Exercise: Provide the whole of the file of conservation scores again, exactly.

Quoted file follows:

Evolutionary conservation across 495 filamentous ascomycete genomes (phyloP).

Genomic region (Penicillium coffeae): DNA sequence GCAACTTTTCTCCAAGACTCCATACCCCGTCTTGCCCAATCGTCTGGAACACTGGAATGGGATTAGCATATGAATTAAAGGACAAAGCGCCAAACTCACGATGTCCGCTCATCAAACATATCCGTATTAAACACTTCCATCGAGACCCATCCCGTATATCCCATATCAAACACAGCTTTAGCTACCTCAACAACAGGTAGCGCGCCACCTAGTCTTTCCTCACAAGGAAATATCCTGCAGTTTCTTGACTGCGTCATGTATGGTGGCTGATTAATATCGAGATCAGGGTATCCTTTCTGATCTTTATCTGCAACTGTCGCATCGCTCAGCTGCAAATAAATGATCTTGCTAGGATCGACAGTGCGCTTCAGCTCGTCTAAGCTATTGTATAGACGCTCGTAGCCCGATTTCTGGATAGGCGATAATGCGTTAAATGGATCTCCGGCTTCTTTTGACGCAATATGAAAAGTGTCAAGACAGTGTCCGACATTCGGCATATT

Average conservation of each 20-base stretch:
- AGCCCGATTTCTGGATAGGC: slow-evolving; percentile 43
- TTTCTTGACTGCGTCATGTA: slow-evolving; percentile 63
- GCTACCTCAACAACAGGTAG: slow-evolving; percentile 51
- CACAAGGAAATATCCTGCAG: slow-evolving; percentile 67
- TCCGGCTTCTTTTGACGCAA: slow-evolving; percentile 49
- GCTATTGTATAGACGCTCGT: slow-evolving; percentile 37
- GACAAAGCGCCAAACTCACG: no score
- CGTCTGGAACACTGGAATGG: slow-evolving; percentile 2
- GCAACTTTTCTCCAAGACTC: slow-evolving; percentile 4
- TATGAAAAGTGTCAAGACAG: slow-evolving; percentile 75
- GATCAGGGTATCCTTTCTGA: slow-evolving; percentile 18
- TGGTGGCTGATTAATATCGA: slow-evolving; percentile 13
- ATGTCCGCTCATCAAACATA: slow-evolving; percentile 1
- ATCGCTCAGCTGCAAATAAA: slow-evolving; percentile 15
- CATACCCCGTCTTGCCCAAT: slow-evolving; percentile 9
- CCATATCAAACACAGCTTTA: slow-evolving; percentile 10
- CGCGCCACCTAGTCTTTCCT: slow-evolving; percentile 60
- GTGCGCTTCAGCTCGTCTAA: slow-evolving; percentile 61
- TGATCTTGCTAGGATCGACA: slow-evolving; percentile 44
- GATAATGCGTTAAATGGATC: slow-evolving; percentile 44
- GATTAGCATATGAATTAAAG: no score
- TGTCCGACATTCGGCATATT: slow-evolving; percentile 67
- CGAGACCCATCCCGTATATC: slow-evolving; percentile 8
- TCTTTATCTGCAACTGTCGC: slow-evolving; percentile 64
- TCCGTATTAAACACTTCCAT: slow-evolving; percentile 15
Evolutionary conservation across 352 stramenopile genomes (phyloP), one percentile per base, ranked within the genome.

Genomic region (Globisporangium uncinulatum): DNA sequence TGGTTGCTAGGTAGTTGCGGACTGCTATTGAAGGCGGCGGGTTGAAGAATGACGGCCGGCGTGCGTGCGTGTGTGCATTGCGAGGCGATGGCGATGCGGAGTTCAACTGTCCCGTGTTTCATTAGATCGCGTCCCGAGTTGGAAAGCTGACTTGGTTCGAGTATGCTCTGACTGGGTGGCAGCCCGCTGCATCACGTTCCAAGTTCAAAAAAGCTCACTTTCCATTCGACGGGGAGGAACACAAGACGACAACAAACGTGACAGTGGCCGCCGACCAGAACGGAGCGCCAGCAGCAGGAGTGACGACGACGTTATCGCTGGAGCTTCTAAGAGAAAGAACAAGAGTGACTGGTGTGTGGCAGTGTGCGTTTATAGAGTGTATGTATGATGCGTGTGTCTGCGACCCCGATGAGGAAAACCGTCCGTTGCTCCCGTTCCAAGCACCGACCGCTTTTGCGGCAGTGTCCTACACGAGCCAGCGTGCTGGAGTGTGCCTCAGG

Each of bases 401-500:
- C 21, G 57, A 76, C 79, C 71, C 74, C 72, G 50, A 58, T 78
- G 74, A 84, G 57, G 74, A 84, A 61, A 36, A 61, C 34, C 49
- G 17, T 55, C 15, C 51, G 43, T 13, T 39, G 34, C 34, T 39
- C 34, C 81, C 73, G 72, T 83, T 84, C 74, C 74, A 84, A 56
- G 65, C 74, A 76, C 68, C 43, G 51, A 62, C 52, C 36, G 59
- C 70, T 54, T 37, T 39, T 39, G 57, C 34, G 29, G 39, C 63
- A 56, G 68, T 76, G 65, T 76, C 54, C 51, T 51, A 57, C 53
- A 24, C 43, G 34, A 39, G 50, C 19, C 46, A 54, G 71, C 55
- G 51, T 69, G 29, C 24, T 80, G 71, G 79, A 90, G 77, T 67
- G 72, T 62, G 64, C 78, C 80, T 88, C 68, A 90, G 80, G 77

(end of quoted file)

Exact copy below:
Evolutionary conservation across 495 filamentous ascomycete genomes (phyloP).

Genomic region (Penicillium coffeae): DNA sequence GCAACTTTTCTCCAAGACTCCATACCCCGTCTTGCCCAATCGTCTGGAACACTGGAATGGGATTAGCATATGAATTAAAGGACAAAGCGCCAAACTCACGATGTCCGCTCATCAAACATATCCGTATTAAACACTTCCATCGAGACCCATCCCGTATATCCCATATCAAACACAGCTTTAGCTACCTCAACAACAGGTAGCGCGCCACCTAGTCTTTCCTCACAAGGAAATATCCTGCAGTTTCTTGACTGCGTCATGTATGGTGGCTGATTAATATCGAGATCAGGGTATCCTTTCTGATCTTTATCTGCAACTGTCGCATCGCTCAGCTGCAAATAAATGATCTTGCTAGGATCGACAGTGCGCTTCAGCTCGTCTAAGCTATTGTATAGACGCTCGTAGCCCGATTTCTGGATAGGCGATAATGCGTTAAATGGATCTCCGGCTTCTTTTGACGCAATATGAAAAGTGTCAAGACAGTGTCCGACATTCGGCATATT

Average conservation of each 20-base stretch:
- AGCCCGATTTCTGGATAGGC: slow-evolving; percentile 43
- TTTCTTGACTGCGTCATGTA: slow-evolving; percentile 63
- GCTACCTCAACAACAGGTAG: slow-evolving; percentile 51
- CACAAGGAAATATCCTGCAG: slow-evolving; percentile 67
- TCCGGCTTCTTTTGACGCAA: slow-evolving; percentile 49
- GCTATTGTATAGACGCTCGT: slow-evolving; percentile 37
- GACAAAGCGCCAAACTCACG: no score
- CGTCTGGAACACTGGAATGG: slow-evolving; percentile 2
- GCAACTTTTCTCCAAGACTC: slow-evolving; percentile 4
- TATGAAAAGTGTCAAGACAG: slow-evolving; percentile 75
- GATCAGGGTATCCTTTCTGA: slow-evolving; percentile 18
- TGGTGGCTGATTAATATCGA: slow-evolving; percentile 13
- ATGTCCGCTCATCAAACATA: slow-evolving; percentile 1
- ATCGCTCAGCTGCAAATAAA: slow-evolving; percentile 15
- CATACCCCGTCTTGCCCAAT: slow-evolving; percentile 9
- CCATATCAAACACAGCTTTA: slow-evolving; percentile 10
- CGCGCCACCTAGTCTTTCCT: slow-evolving; percentile 60
- GTGCGCTTCAGCTCGTCTAA: slow-evolving; percentile 61
- TGATCTTGCTAGGATCGACA: slow-evolving; percentile 44
- GATAATGCGTTAAATGGATC: slow-evolving; percentile 44
- GATTAGCATATGAATTAAAG: no score
- TGTCCGACATTCGGCATATT: slow-evolving; percentile 67
- CGAGACCCATCCCGTATATC: slow-evolving; percentile 8
- TCTTTATCTGCAACTGTCGC: slow-evolving; percentile 64
- TCCGTATTAAACACTTCCAT: slow-evolving; percentile 15
Evolutionary conservation across 352 stramenopile genomes (phyloP), one percentile per base, ranked within the genome.

Genomic region (Globisporangium uncinulatum): DNA sequence TGGTTGCTAGGTAGTTGCGGACTGCTATTGAAGGCGGCGGGTTGAAGAATGACGGCCGGCGTGCGTGCGTGTGTGCATTGCGAGGCGATGGCGATGCGGAGTTCAACTGTCCCGTGTTTCATTAGATCGCGTCCCGAGTTGGAAAGCTGACTTGGTTCGAGTATGCTCTGACTGGGTGGCAGCCCGCTGCATCACGTTCCAAGTTCAAAAAAGCTCACTTTCCATTCGACGGGGAGGAACACAAGACGACAACAAACGTGACAGTGGCCGCCGACCAGAACGGAGCGCCAGCAGCAGGAGTGACGACGACGTTATCGCTGGAGCTTCTAAGAGAAAGAACAAGAGTGACTGGTGTGTGGCAGTGTGCGTTTATAGAGTGTATGTATGATGCGTGTGTCTGCGACCCCGATGAGGAAAACCGTCCGTTGCTCCCGTTCCAAGCACCGACCGCTTTTGCGGCAGTGTCCTACACGAGCCAGCGTGCTGGAGTGTGCCTCAGG

Each of bases 401-500:
- C 21, G 57, A 76, C 79, C 71, C 74, C 72, G 50, A 58, T 78
- G 74, A 84, G 57, G 74, A 84, A 61, A 36, A 61, C 34, C 49
- G 17, T 55, C 15, C 51, G 43, T 13, T 39, G 34, C 34, T 39
- C 34, C 81, C 73, G 72, T 83, T 84, C 74, C 74, A 84, A 56
- G 65, C 74, A 76, C 68, C 43, G 51, A 62, C 52, C 36, G 59
- C 70, T 54, T 37, T 39, T 39, G 57, C 34, G 29, G 39, C 63
- A 56, G 68, T 76, G 65, T 76, C 54, C 51, T 51, A 57, C 53
- A 24, C 43, G 34, A 39, G 50, C 19, C 46, A 54, G 71, C 55
- G 51, T 69, G 29, C 24, T 80, G 71, G 79, A 90, G 77, T 67
- G 72, T 62, G 64, C 78, C 80, T 88, C 68, A 90, G 80, G 77